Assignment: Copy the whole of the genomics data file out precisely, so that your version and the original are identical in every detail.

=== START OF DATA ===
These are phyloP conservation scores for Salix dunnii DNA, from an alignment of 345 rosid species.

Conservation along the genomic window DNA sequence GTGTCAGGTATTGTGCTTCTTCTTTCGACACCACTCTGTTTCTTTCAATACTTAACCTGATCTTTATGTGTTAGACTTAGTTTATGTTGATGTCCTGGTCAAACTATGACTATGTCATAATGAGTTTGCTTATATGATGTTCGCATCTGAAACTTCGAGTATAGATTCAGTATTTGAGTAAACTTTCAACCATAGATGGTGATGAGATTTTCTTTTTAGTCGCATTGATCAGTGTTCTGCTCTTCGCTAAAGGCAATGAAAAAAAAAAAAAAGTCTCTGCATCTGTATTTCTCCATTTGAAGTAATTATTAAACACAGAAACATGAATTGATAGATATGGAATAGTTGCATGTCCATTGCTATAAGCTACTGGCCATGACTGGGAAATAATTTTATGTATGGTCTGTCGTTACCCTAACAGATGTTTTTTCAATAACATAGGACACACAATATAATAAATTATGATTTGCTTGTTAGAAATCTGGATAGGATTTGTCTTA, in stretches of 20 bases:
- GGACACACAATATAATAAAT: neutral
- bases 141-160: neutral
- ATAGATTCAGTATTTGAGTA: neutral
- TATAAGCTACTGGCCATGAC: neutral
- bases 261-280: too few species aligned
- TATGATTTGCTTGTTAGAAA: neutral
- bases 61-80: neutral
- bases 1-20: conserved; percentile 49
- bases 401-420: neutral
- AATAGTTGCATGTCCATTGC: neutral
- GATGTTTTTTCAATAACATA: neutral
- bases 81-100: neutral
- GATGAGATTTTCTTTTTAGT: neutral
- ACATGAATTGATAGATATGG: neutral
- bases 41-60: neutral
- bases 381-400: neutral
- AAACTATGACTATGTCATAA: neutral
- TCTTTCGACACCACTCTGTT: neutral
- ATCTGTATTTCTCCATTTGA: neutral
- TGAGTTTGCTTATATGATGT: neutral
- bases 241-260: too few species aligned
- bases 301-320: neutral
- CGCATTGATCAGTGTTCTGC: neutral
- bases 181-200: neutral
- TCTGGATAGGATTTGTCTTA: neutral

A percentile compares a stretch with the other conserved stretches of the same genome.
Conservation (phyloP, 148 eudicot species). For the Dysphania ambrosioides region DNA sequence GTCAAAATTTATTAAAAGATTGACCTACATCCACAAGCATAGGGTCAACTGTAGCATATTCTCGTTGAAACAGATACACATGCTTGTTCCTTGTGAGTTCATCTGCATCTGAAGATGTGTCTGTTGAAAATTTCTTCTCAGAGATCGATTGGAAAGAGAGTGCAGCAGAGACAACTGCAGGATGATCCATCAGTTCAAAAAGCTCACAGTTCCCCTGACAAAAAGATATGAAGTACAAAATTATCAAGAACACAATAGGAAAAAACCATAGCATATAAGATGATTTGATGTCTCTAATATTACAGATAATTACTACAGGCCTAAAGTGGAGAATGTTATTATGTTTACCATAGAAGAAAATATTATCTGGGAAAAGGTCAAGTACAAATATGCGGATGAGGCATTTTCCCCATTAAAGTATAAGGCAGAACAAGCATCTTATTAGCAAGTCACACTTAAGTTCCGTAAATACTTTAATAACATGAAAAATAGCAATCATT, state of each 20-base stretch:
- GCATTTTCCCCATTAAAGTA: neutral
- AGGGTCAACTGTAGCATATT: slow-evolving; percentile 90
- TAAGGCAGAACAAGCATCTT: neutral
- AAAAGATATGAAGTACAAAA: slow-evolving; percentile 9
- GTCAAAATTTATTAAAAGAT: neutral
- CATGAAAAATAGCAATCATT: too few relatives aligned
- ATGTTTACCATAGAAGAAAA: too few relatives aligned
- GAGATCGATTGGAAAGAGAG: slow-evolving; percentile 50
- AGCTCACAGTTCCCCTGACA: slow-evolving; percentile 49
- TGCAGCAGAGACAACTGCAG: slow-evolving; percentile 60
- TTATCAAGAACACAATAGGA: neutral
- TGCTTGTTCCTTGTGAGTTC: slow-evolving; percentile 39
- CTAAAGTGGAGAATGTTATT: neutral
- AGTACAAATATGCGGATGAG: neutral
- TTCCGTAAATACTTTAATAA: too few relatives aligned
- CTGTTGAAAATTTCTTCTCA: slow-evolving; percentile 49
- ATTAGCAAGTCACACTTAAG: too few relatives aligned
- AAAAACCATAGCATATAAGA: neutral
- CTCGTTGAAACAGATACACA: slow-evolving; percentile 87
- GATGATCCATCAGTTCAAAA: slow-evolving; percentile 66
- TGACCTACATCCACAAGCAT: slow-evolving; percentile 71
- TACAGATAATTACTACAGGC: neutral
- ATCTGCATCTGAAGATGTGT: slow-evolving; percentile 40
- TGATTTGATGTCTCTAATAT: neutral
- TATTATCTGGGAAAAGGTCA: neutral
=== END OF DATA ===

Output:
These are phyloP conservation scores for Salix dunnii DNA, from an alignment of 345 rosid species.

Conservation along the genomic window DNA sequence GTGTCAGGTATTGTGCTTCTTCTTTCGACACCACTCTGTTTCTTTCAATACTTAACCTGATCTTTATGTGTTAGACTTAGTTTATGTTGATGTCCTGGTCAAACTATGACTATGTCATAATGAGTTTGCTTATATGATGTTCGCATCTGAAACTTCGAGTATAGATTCAGTATTTGAGTAAACTTTCAACCATAGATGGTGATGAGATTTTCTTTTTAGTCGCATTGATCAGTGTTCTGCTCTTCGCTAAAGGCAATGAAAAAAAAAAAAAAGTCTCTGCATCTGTATTTCTCCATTTGAAGTAATTATTAAACACAGAAACATGAATTGATAGATATGGAATAGTTGCATGTCCATTGCTATAAGCTACTGGCCATGACTGGGAAATAATTTTATGTATGGTCTGTCGTTACCCTAACAGATGTTTTTTCAATAACATAGGACACACAATATAATAAATTATGATTTGCTTGTTAGAAATCTGGATAGGATTTGTCTTA, in stretches of 20 bases:
- GGACACACAATATAATAAAT: neutral
- bases 141-160: neutral
- ATAGATTCAGTATTTGAGTA: neutral
- TATAAGCTACTGGCCATGAC: neutral
- bases 261-280: too few species aligned
- TATGATTTGCTTGTTAGAAA: neutral
- bases 61-80: neutral
- bases 1-20: conserved; percentile 49
- bases 401-420: neutral
- AATAGTTGCATGTCCATTGC: neutral
- GATGTTTTTTCAATAACATA: neutral
- bases 81-100: neutral
- GATGAGATTTTCTTTTTAGT: neutral
- ACATGAATTGATAGATATGG: neutral
- bases 41-60: neutral
- bases 381-400: neutral
- AAACTATGACTATGTCATAA: neutral
- TCTTTCGACACCACTCTGTT: neutral
- ATCTGTATTTCTCCATTTGA: neutral
- TGAGTTTGCTTATATGATGT: neutral
- bases 241-260: too few species aligned
- bases 301-320: neutral
- CGCATTGATCAGTGTTCTGC: neutral
- bases 181-200: neutral
- TCTGGATAGGATTTGTCTTA: neutral

A percentile compares a stretch with the other conserved stretches of the same genome.
Conservation (phyloP, 148 eudicot species). For the Dysphania ambrosioides region DNA sequence GTCAAAATTTATTAAAAGATTGACCTACATCCACAAGCATAGGGTCAACTGTAGCATATTCTCGTTGAAACAGATACACATGCTTGTTCCTTGTGAGTTCATCTGCATCTGAAGATGTGTCTGTTGAAAATTTCTTCTCAGAGATCGATTGGAAAGAGAGTGCAGCAGAGACAACTGCAGGATGATCCATCAGTTCAAAAAGCTCACAGTTCCCCTGACAAAAAGATATGAAGTACAAAATTATCAAGAACACAATAGGAAAAAACCATAGCATATAAGATGATTTGATGTCTCTAATATTACAGATAATTACTACAGGCCTAAAGTGGAGAATGTTATTATGTTTACCATAGAAGAAAATATTATCTGGGAAAAGGTCAAGTACAAATATGCGGATGAGGCATTTTCCCCATTAAAGTATAAGGCAGAACAAGCATCTTATTAGCAAGTCACACTTAAGTTCCGTAAATACTTTAATAACATGAAAAATAGCAATCATT, state of each 20-base stretch:
- GCATTTTCCCCATTAAAGTA: neutral
- AGGGTCAACTGTAGCATATT: slow-evolving; percentile 90
- TAAGGCAGAACAAGCATCTT: neutral
- AAAAGATATGAAGTACAAAA: slow-evolving; percentile 9
- GTCAAAATTTATTAAAAGAT: neutral
- CATGAAAAATAGCAATCATT: too few relatives aligned
- ATGTTTACCATAGAAGAAAA: too few relatives aligned
- GAGATCGATTGGAAAGAGAG: slow-evolving; percentile 50
- AGCTCACAGTTCCCCTGACA: slow-evolving; percentile 49
- TGCAGCAGAGACAACTGCAG: slow-evolving; percentile 60
- TTATCAAGAACACAATAGGA: neutral
- TGCTTGTTCCTTGTGAGTTC: slow-evolving; percentile 39
- CTAAAGTGGAGAATGTTATT: neutral
- AGTACAAATATGCGGATGAG: neutral
- TTCCGTAAATACTTTAATAA: too few relatives aligned
- CTGTTGAAAATTTCTTCTCA: slow-evolving; percentile 49
- ATTAGCAAGTCACACTTAAG: too few relatives aligned
- AAAAACCATAGCATATAAGA: neutral
- CTCGTTGAAACAGATACACA: slow-evolving; percentile 87
- GATGATCCATCAGTTCAAAA: slow-evolving; percentile 66
- TGACCTACATCCACAAGCAT: slow-evolving; percentile 71
- TACAGATAATTACTACAGGC: neutral
- ATCTGCATCTGAAGATGTGT: slow-evolving; percentile 40
- TGATTTGATGTCTCTAATAT: neutral
- TATTATCTGGGAAAAGGTCA: neutral